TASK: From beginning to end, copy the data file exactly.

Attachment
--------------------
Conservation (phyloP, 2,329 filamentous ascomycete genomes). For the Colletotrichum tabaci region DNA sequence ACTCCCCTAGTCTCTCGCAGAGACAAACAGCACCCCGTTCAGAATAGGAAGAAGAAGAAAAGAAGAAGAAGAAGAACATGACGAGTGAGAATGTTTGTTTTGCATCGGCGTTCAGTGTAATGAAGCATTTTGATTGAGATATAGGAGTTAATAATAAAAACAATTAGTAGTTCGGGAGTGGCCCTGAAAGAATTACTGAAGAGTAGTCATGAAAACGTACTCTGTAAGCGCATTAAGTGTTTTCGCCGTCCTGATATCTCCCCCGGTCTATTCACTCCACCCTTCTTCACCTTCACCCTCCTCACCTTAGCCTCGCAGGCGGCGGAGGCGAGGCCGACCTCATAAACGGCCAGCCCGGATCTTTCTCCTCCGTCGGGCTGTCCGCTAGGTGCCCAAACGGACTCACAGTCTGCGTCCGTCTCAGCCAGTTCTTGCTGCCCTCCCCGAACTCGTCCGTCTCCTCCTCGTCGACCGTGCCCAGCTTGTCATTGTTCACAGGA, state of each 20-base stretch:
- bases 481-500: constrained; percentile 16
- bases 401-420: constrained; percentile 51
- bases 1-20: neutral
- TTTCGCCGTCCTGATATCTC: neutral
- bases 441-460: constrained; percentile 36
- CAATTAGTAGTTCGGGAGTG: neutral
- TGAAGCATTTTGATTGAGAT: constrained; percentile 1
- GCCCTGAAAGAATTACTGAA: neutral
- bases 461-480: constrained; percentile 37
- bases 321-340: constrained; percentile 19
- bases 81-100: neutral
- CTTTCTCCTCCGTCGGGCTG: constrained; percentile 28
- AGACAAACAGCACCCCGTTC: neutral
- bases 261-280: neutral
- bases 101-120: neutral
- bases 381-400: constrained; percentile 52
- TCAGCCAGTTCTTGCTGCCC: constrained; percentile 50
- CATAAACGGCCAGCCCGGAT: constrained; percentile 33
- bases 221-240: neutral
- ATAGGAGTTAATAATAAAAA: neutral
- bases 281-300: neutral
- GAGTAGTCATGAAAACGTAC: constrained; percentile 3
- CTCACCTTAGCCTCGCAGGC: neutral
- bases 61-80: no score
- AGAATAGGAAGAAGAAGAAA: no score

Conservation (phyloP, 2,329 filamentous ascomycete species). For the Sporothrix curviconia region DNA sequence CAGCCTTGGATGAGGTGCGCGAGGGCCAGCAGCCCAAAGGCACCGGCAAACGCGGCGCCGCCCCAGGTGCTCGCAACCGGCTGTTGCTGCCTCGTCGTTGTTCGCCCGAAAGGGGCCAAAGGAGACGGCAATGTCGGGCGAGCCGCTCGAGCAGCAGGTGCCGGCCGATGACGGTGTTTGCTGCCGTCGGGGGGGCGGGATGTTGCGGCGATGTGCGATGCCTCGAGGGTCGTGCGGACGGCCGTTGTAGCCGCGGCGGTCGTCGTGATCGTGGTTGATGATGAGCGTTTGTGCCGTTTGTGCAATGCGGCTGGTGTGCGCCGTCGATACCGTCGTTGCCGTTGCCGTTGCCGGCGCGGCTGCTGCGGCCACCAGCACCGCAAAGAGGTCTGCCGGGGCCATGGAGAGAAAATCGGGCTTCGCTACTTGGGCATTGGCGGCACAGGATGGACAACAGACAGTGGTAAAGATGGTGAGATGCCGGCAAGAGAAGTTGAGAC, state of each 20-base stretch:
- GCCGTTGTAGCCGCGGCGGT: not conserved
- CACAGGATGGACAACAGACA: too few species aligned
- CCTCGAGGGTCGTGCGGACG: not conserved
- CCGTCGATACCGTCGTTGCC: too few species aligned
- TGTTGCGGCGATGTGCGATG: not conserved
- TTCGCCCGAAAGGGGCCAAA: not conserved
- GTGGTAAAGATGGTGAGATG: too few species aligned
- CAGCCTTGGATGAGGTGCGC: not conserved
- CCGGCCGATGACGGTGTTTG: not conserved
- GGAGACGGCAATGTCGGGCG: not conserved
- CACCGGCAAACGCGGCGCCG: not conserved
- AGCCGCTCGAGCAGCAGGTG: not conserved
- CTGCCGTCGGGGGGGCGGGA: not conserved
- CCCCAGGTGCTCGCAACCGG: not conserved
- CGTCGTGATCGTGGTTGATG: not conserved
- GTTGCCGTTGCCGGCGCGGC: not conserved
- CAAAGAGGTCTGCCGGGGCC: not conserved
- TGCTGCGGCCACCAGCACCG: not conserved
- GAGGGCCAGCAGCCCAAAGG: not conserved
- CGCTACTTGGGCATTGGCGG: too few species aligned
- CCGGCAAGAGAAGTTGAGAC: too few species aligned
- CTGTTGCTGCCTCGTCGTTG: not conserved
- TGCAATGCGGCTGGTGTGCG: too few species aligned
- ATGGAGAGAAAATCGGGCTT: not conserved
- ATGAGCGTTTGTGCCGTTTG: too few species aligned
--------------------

Conservation (phyloP, 2,329 filamentous ascomycete genomes). For the Colletotrichum tabaci region DNA sequence ACTCCCCTAGTCTCTCGCAGAGACAAACAGCACCCCGTTCAGAATAGGAAGAAGAAGAAAAGAAGAAGAAGAAGAACATGACGAGTGAGAATGTTTGTTTTGCATCGGCGTTCAGTGTAATGAAGCATTTTGATTGAGATATAGGAGTTAATAATAAAAACAATTAGTAGTTCGGGAGTGGCCCTGAAAGAATTACTGAAGAGTAGTCATGAAAACGTACTCTGTAAGCGCATTAAGTGTTTTCGCCGTCCTGATATCTCCCCCGGTCTATTCACTCCACCCTTCTTCACCTTCACCCTCCTCACCTTAGCCTCGCAGGCGGCGGAGGCGAGGCCGACCTCATAAACGGCCAGCCCGGATCTTTCTCCTCCGTCGGGCTGTCCGCTAGGTGCCCAAACGGACTCACAGTCTGCGTCCGTCTCAGCCAGTTCTTGCTGCCCTCCCCGAACTCGTCCGTCTCCTCCTCGTCGACCGTGCCCAGCTTGTCATTGTTCACAGGA, state of each 20-base stretch:
- bases 481-500: constrained; percentile 16
- bases 401-420: constrained; percentile 51
- bases 1-20: neutral
- TTTCGCCGTCCTGATATCTC: neutral
- bases 441-460: constrained; percentile 36
- CAATTAGTAGTTCGGGAGTG: neutral
- TGAAGCATTTTGATTGAGAT: constrained; percentile 1
- GCCCTGAAAGAATTACTGAA: neutral
- bases 461-480: constrained; percentile 37
- bases 321-340: constrained; percentile 19
- bases 81-100: neutral
- CTTTCTCCTCCGTCGGGCTG: constrained; percentile 28
- AGACAAACAGCACCCCGTTC: neutral
- bases 261-280: neutral
- bases 101-120: neutral
- bases 381-400: constrained; percentile 52
- TCAGCCAGTTCTTGCTGCCC: constrained; percentile 50
- CATAAACGGCCAGCCCGGAT: constrained; percentile 33
- bases 221-240: neutral
- ATAGGAGTTAATAATAAAAA: neutral
- bases 281-300: neutral
- GAGTAGTCATGAAAACGTAC: constrained; percentile 3
- CTCACCTTAGCCTCGCAGGC: neutral
- bases 61-80: no score
- AGAATAGGAAGAAGAAGAAA: no score

Conservation (phyloP, 2,329 filamentous ascomycete species). For the Sporothrix curviconia region DNA sequence CAGCCTTGGATGAGGTGCGCGAGGGCCAGCAGCCCAAAGGCACCGGCAAACGCGGCGCCGCCCCAGGTGCTCGCAACCGGCTGTTGCTGCCTCGTCGTTGTTCGCCCGAAAGGGGCCAAAGGAGACGGCAATGTCGGGCGAGCCGCTCGAGCAGCAGGTGCCGGCCGATGACGGTGTTTGCTGCCGTCGGGGGGGCGGGATGTTGCGGCGATGTGCGATGCCTCGAGGGTCGTGCGGACGGCCGTTGTAGCCGCGGCGGTCGTCGTGATCGTGGTTGATGATGAGCGTTTGTGCCGTTTGTGCAATGCGGCTGGTGTGCGCCGTCGATACCGTCGTTGCCGTTGCCGTTGCCGGCGCGGCTGCTGCGGCCACCAGCACCGCAAAGAGGTCTGCCGGGGCCATGGAGAGAAAATCGGGCTTCGCTACTTGGGCATTGGCGGCACAGGATGGACAACAGACAGTGGTAAAGATGGTGAGATGCCGGCAAGAGAAGTTGAGAC, state of each 20-base stretch:
- GCCGTTGTAGCCGCGGCGGT: not conserved
- CACAGGATGGACAACAGACA: too few species aligned
- CCTCGAGGGTCGTGCGGACG: not conserved
- CCGTCGATACCGTCGTTGCC: too few species aligned
- TGTTGCGGCGATGTGCGATG: not conserved
- TTCGCCCGAAAGGGGCCAAA: not conserved
- GTGGTAAAGATGGTGAGATG: too few species aligned
- CAGCCTTGGATGAGGTGCGC: not conserved
- CCGGCCGATGACGGTGTTTG: not conserved
- GGAGACGGCAATGTCGGGCG: not conserved
- CACCGGCAAACGCGGCGCCG: not conserved
- AGCCGCTCGAGCAGCAGGTG: not conserved
- CTGCCGTCGGGGGGGCGGGA: not conserved
- CCCCAGGTGCTCGCAACCGG: not conserved
- CGTCGTGATCGTGGTTGATG: not conserved
- GTTGCCGTTGCCGGCGCGGC: not conserved
- CAAAGAGGTCTGCCGGGGCC: not conserved
- TGCTGCGGCCACCAGCACCG: not conserved
- GAGGGCCAGCAGCCCAAAGG: not conserved
- CGCTACTTGGGCATTGGCGG: too few species aligned
- CCGGCAAGAGAAGTTGAGAC: too few species aligned
- CTGTTGCTGCCTCGTCGTTG: not conserved
- TGCAATGCGGCTGGTGTGCG: too few species aligned
- ATGGAGAGAAAATCGGGCTT: not conserved
- ATGAGCGTTTGTGCCGTTTG: too few species aligned